More than 30 former Yellow Jackets football All-Americans and/or Academic All-Americans were brought together as part of the festivities to celebrate Grant Field’s 100th anniversary.

“It shows just how good Georgia Tech football has been, and for a long time,” said Marco Coleman, an All-American as an outside linebacker on Tech’s 1990 national championship team and then honored again in ’91. “It’s not only All-Americans, some of these guys went on to professional football and were Hall of Famers and really made a big mark on the game.”

The group spanned generations, dating to the 1952 squad represented by halfback Leon Hardeman and guard Ed Gossage, through 2011 and ’12 honoree Omoregie Uzzi.

“It’s quite a gathering,” Gossage said.

Bill Curry, honored as a center in 1964, started to connect some of threads of Tech generations.

Growing up, Curry remembers watching two of his Tech heroes, quarterback Wade Mitchell (Academic All-American 1955) and guard Allen Ecker (honored for athletic and academic achievements, 1956).

Across the room sat Dave Watson (All-American, 1962), a member of the team that upset No. 1 Alabama 7-6 in 1962, and a player Curry said beat the stuffing out of him while he was learning to play center.

On the other side of the room was coach Dick Inman, who ran Curry up and down the steps at Grant Field when Curry skipped a class as a freshman. It was the last class he ever skipped.

And Curry spotted Leo Tierney, who was a center on the first position group Curry coached in 1976. Tierney was an All-American in 1975 and ’76.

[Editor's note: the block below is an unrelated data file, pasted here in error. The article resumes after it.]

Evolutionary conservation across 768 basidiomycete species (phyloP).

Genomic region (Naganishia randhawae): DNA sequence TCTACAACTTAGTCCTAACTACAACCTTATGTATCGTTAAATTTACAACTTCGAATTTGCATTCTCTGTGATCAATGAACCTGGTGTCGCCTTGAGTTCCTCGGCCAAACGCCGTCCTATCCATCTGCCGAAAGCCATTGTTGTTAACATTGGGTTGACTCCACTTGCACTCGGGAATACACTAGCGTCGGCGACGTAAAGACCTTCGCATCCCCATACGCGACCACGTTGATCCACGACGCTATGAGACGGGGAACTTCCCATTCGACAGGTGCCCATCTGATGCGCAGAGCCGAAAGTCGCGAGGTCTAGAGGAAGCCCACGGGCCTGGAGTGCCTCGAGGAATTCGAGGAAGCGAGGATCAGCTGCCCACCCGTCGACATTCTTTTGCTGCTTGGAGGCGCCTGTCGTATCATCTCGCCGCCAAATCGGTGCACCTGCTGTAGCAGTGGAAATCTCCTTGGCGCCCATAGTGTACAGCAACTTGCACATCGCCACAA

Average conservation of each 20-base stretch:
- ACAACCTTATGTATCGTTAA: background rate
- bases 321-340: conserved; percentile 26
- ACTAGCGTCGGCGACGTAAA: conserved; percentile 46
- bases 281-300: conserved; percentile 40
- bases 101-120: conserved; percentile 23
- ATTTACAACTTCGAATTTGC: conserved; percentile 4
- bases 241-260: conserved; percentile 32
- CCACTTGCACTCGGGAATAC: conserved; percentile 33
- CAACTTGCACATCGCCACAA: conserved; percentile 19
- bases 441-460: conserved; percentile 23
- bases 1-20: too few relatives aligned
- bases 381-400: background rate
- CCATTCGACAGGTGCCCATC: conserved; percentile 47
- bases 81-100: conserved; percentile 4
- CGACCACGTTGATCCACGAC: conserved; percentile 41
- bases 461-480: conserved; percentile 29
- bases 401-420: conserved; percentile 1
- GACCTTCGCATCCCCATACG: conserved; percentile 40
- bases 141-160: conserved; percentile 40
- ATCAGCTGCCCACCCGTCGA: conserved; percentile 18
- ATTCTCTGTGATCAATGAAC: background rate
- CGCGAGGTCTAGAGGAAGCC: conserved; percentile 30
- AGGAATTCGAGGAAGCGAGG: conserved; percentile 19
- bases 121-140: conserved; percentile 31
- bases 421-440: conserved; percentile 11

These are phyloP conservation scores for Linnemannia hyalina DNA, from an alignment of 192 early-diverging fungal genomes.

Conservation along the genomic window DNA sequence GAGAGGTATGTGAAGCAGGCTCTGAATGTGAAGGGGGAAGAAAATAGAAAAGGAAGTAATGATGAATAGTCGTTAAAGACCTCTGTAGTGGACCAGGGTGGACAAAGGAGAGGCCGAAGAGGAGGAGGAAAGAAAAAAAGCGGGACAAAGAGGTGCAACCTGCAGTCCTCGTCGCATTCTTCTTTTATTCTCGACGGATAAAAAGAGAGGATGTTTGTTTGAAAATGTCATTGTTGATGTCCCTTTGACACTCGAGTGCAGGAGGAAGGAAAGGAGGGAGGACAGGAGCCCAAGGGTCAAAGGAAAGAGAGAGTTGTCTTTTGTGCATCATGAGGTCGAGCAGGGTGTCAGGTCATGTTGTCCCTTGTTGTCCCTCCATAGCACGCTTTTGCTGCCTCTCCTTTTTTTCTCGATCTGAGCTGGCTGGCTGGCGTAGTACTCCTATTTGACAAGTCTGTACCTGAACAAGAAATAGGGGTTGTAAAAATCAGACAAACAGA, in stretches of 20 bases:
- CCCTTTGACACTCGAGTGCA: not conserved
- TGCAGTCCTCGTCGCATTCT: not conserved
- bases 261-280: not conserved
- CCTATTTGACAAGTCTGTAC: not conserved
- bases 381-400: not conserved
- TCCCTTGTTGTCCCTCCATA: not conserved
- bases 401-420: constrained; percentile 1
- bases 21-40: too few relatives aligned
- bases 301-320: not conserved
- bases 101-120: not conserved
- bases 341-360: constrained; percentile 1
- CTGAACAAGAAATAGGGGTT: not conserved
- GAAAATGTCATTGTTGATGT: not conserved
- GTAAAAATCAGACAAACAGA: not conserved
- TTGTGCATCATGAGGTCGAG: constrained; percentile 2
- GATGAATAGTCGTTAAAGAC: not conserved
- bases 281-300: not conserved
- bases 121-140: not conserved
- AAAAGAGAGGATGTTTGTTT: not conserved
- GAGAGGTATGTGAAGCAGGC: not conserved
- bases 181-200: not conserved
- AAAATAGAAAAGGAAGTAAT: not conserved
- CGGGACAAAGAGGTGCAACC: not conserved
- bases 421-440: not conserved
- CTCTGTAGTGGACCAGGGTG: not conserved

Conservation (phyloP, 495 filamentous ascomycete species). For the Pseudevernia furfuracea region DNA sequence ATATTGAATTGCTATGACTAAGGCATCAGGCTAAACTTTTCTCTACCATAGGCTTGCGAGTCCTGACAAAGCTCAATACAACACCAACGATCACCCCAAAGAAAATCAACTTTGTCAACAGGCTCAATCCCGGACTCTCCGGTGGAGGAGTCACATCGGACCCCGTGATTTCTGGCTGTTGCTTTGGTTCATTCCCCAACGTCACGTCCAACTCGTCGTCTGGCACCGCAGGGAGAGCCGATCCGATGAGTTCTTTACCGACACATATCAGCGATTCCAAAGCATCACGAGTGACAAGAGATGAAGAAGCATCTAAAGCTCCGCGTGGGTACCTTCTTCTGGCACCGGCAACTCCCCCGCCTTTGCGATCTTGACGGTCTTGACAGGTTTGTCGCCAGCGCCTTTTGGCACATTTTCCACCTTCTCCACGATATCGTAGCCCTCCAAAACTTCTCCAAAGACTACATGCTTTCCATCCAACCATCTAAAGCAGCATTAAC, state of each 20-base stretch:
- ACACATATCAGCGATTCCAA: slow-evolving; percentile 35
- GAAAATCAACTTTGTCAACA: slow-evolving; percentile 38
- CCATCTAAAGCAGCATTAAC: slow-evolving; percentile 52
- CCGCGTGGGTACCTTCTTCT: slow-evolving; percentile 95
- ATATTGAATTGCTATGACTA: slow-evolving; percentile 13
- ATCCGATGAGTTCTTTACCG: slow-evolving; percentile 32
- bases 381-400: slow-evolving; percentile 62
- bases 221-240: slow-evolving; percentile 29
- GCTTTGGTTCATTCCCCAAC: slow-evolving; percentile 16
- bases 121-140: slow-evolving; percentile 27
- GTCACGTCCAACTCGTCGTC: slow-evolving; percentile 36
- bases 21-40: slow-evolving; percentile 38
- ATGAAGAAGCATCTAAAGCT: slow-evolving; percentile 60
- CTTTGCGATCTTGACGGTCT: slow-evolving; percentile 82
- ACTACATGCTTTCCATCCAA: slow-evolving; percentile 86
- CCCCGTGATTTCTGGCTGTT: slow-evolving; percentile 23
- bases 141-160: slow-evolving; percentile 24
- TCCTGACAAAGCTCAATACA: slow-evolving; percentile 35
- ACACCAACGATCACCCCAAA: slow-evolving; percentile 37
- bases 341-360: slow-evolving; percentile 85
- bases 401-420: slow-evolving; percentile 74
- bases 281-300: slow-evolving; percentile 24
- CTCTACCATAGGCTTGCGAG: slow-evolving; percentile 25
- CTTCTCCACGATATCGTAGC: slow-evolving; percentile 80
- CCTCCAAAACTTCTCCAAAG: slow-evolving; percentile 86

“To see those four groups in a 10-minute time is wonderful,” Curry said. “I can’t remember anything nicer than this.”

Rock Perdoni, an All-American as a defensive tackle in 1969 and ’70, said Coleman was a player he looked forward to meeting again. Curry was the All-American that Coleman said he most wanted to meet. They spent a few minutes chatting near a buffet line at the Georgia Tech Hotel, where the group met. Coleman looks like he can still play, while Curry remains trim.

“Walking through the halls, these were the faces I saw on the walls,” Coleman said. “It’s a privilege and honor to be here with them.”

About two hours before kickoff, the contingent led the team down Yellow Jacket Alley to the stadium. Preceded by the drumbeat and clanging cymbals of the Tech marching band, the graying Jackets even had a herald — former Jacket J.C. Lanier, who held up a sign announcing the All-Americans’ arrival. Decked out in identical white polo shirts, they ambled en masse through a tunnel of Tech fans. Warmly received, they shook hands and pointed at friends.

The group gathered again to be honored at halftime, with former quarterback Joe Hamilton (honored in 1999) receiving the loudest cheers.

Of course, you can take the players off the football field, but you can’t take the football out of the old players.

Asked what they were most looking forward to Thursday, some mentioned seeing old friends. Others mentioned just watching a game.

Most had the same answer.

“I’m looking forward to a victory, most of all,” Gossage said.